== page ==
First stop Far Pasture, azure damsels usually first on the scene here, and my 'lucky' spot paid dividends with a handful of immatures, a bit flighty in the sun but I soon got my eye in and rattled off a few photos of my first damsels of the year.
A quick check of the bull pond, a couple of tenerals rose from the margins but I couldn't find any emerging or exuviae. Plenty of tadpoles in there though.
Next port of call was Thornley Woods Pond, best site to catch emerging Large Reds in past years, but before I got there a couple of cracking sightings.
I glanced into the woodlands opposite the Wood Yard gate as I passed on the way out from Far Pasture and couldn't believe my luck. A young Tawny Owl was literally 'out on a limb' enjoying a snooze in the dappled shade. Marvellous, my first owl of any description this year.
|Snoozy Tawny, but keeping half an eye on me|
|Didn't appear to move all the time I was there,|
but note he's looking directly at the camera no matter which angle I took him from
It was well settled, despite the attentions from a dunnock, a robin and a blackbird it remained visibly unmoved. I filled my boots with photos, though cursing the strong sunlight coming from exactly the wrong direction.
|A selection of damsel shots, an immature male azure|
|bluing up nicely, this one's been out for a few days|
|another immature male azure|
|immature female azure, green form|
|same female, different angle|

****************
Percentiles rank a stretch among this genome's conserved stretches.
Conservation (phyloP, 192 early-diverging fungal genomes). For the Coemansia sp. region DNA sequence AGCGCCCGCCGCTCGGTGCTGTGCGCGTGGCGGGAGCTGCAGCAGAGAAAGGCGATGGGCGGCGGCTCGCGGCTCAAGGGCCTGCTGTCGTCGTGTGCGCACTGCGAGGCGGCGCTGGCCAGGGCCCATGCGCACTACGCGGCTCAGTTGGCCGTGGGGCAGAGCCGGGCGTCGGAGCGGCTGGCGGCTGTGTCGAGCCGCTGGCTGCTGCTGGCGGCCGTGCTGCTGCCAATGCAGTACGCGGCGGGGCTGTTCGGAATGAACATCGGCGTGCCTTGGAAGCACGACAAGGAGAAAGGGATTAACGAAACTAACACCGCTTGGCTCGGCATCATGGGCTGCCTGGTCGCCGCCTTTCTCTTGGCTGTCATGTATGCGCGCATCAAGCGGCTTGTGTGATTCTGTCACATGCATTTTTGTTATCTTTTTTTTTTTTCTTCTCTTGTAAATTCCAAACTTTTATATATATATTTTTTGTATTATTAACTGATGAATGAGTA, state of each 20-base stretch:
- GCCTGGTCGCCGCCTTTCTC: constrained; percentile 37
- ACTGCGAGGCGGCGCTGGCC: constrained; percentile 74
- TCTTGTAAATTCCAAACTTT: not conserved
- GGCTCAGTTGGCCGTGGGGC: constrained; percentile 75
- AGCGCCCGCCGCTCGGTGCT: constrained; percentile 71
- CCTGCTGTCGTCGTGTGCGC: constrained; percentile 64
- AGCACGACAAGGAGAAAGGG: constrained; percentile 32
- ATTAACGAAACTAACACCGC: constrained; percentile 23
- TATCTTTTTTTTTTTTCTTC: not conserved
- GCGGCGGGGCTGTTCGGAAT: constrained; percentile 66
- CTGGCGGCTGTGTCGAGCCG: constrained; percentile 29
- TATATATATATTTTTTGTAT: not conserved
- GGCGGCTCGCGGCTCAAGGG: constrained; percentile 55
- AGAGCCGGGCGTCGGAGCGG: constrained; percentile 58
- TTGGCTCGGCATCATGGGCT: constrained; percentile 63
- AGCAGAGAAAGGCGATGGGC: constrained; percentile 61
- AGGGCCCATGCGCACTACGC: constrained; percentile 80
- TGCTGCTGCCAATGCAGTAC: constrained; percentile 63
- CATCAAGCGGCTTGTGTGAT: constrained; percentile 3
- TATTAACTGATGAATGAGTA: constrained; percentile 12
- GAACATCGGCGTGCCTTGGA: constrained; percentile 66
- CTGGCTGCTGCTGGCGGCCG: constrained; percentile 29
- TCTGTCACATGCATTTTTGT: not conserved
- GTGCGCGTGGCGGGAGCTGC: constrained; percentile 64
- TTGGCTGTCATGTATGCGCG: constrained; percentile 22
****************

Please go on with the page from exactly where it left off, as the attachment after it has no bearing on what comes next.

I left the owl in peace as I'd found it, and continued my trek to Thornley via the main road for speed. Almost there I stumbled across a massive brown beetle on the path, a Cockchaffer, and only the second one I can ever remember seeing. A large cumbersome beast it was struggling to make headway on the tarmac so to save it from a possible squashing I scooped it up in a small container I carry around and took it with me on my short journey to the pond, where I set it free and got a few macro shots to commemorate the occasion.
|An impressive size, but not the best walker, trundling along at a snails pace|
(no offence to snails)
|The wings of the cockchafer look to quite lengthy, probably need to be|
to get this heavy beast off the ground.
|From above, one antenna missing, the beetle probably an inch and a quarter in length.|
|Not a great shot, but just to illustrate the sheer bulk of this insect, a whopper in every sense.|
A thorough search of the margins around TW Pond ended in disappointment, not a damsel (nor a trace of emergence) to be found. Another nail in the coffin for this once excellent dragonfly pond.
My third port of call was Clockburn Lake outlet stream. I wasn't expecting to find any blue-tails (the speciality here) but there may be an outside chance of a large red. In the event there was neither, just a couple more azures, but with nesting swans I didn't want to venture too far along the shoreline.
I did locate a toad, but was too slow with the camera, and it jumped into the water and under a big rock just as I pressed the shutter. Typical.
|Like a typical bird, the toad leapt into the water just as I pressed the shutter.|
|Garden warbler, a few heard around the Clockburn Lake area|
and my first ever photo of this usually skulky bird
|In truth I couldn't see it through my viewfinder thanks to the sunshine reflecting|
so just pointed at the general area and pressed. Close crop but relatively good focus for me :-)
The journey home had a few cameos to keep me entertained. Swifts and swallows aplenty, grey and pied wagtails at the Butterfly Bridge, and a common whitethroat performing its aerial song was a treat.
A very pleasant few hours, just like summer it was, apart from the lack of damsels, but at least it's a start. After seeing damsels and dragons appearing all over the country over the last week or so it's easy to forget that the North East climate is the worst in the country, and our dragons the last to emerge. My high hopes brought down to earth with a proverbial bump. Better luck next week I think. :-/